The editor of the Boston Globe, Brian McGrory, may have finally figured out the solution to the business troubles of newspapers — keep billing dead customers.
"We get people's credit card," Mr. McGrory said today in an appearance at the Shorenstein Center on Media, Politics, and Public Policy at Harvard's Kennedy School of Government. "We keep billing them every month until six months after they are dead."
Mr. McGrory didn't get into the question of whether his paper's paying advertisers would be interested in reaching dead newspaper subscribers, or whether such customers are less likely to complain about late or missed deliveries. It wasn't clear whether he was exaggerating for humorous effect or whether he was serious. The Massachusetts attorney general's office did not immediately respond to an inquiry seeking comment on whether such a business practice was something that it would investigate or approve of.
Mr. McGrory's comment came in the course of a wide-ranging discussion on the future of the Globe, which Mr. McGrory freely conceded is a shadow of its former self.
"Required reading? It's not," he conceded.
"Our circulation has plummeted," he said, tracing a decline from 800,000 newspapers sold on Sunday and 500,000 daily to 350,000 on Sunday and 220,000 daily, though he said that the paper's Web sites attract 400,000 unique visitors on a busy day.
He said the paper had closed its eight foreign bureaus, closed its domestic news bureaus in Silicon Valley, Chicago, New Orleans, and New York, and reduced the size of its Washington bureau by half. Under the previous editor, Marty Baron, and the previous owner, the New York Times company, the paper's overall newsroom headcount was cut to 360 from 540. Mr. McGrory said last month he decided to lay off another half-dozen "really good" reporters who had been working on local news.
Even with those reduced numbers, Mr. McGrory said, the paper still probably has "more journalists, more reporters per subscriber" than any other newspaper in the country. He said it is also one of the most expensive metropolitan dailies, charging more than $700 a year for a subscription.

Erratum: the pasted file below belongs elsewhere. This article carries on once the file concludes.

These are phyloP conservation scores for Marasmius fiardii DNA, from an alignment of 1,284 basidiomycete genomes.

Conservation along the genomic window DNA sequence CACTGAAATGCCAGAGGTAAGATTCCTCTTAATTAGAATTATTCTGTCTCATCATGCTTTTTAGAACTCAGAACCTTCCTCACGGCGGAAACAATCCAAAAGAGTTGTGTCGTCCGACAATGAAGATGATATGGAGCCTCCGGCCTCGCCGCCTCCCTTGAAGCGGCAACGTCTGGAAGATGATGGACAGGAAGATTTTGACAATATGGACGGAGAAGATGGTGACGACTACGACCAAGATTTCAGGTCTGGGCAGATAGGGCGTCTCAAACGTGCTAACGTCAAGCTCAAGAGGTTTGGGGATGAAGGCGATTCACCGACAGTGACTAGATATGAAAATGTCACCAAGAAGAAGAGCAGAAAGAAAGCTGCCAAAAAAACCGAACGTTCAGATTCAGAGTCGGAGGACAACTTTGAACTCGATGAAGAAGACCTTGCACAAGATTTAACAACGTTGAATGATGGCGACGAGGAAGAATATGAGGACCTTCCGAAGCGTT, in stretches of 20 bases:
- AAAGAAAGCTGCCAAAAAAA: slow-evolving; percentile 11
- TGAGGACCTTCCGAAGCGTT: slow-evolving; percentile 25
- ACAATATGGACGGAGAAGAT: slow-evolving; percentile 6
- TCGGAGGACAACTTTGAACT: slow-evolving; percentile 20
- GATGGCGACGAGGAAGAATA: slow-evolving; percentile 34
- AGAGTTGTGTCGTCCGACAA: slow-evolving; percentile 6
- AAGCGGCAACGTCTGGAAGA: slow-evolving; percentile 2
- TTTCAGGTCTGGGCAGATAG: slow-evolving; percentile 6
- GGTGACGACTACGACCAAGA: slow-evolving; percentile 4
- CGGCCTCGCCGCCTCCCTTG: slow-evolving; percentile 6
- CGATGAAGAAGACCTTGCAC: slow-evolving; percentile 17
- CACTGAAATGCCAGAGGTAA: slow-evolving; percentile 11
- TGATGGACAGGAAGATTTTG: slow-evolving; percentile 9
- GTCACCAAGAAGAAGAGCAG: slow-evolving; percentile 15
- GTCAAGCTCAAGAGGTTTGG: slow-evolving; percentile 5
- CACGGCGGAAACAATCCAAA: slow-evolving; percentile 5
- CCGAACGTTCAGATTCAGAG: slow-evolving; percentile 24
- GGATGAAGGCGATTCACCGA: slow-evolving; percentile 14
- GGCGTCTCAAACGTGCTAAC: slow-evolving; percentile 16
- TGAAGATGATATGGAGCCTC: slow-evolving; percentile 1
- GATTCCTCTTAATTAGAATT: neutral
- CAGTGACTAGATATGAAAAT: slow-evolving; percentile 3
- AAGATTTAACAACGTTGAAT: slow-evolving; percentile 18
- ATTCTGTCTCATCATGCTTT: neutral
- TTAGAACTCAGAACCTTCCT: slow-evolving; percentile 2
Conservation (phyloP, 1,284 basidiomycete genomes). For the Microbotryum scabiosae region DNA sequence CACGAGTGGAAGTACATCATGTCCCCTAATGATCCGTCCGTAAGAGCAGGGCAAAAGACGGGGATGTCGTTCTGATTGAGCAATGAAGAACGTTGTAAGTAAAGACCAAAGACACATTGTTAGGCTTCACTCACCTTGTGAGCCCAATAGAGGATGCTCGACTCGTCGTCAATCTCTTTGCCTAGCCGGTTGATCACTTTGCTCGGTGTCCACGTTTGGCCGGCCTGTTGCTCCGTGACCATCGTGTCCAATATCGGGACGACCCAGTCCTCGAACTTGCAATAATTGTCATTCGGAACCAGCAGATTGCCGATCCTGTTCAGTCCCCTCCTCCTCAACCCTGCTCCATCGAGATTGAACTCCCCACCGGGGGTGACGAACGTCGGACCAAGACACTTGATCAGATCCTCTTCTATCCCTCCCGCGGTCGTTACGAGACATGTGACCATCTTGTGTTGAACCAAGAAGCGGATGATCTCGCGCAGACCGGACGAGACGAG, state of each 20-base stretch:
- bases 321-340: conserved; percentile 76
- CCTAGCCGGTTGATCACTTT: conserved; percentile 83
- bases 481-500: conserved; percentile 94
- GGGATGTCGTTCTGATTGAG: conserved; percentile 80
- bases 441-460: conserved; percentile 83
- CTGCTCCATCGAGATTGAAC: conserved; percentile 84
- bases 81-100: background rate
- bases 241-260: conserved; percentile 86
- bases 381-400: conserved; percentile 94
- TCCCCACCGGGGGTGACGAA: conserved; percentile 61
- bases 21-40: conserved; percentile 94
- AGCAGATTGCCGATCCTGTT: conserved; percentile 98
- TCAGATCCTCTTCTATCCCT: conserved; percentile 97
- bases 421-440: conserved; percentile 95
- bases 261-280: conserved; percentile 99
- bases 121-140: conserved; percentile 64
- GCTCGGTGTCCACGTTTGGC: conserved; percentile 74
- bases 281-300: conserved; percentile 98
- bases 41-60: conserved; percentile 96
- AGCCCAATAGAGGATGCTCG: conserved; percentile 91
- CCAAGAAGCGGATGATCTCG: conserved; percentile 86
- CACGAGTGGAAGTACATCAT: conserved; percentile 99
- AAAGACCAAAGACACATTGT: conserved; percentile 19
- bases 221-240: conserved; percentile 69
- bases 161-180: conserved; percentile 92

With classified advertising revenue disappearing, circulation down, and even digital revenue declining, Mr. McGrory said, "the business model is definitely broken."
Mr. McGrory insisted, however, that the journalism model is not broken. He said his goal, 15 months into his editorship, is to make sure the newsroom is the highest quality, and to make the Globe "the paper of interest" in the city.
"We are trying to double down on accountability and investigative reporting," he said, arguing that without the Globe, mobster Whitey Bulger would still be killing people in South Boston, and Catholic priests would still be molesting children while the church covered it up. He said the Globe had added a Sunday real estate section and would focus on arts coverage and politics while revamping its Web sites. He said the paper would start a Web site devoted to covering the Catholic Church and has done some international reporting, including sending reporters to Russia after the Boston Marathon bombing to investigate the bombers' background. The paper also recently sent a reporter to South Korea to cover the international growth of Boston favorite Dunkin' Donuts. He said the paper is considering expanding coverage of Rhode Island or of New Hampshire or Northern New England, and that the paper offered home delivery in Fort Myers, Florida, during Red Sox spring training.
"Ultimately quality and a greater spirit of entrepreneurship will help us grind out of this downturn," he said.
Mr. McGrory offered some commentary about recent troubles at other local newspapers. "It's tragic what's going on in Newark," he said about layoffs at the New Jersey Star-Ledger. Of Digital First CEO John Paton, Mr. McGrory said, "he's got preferred parking at bankruptcy court, because he keeps going back there."
He called sports columnist Dan Shaughnessy "one of the best sports columnists in the country," though he acknowledged "there have been a few awkward moments" related to criticism of the Red Sox, which are owned by the Globe's new owner, John Henry.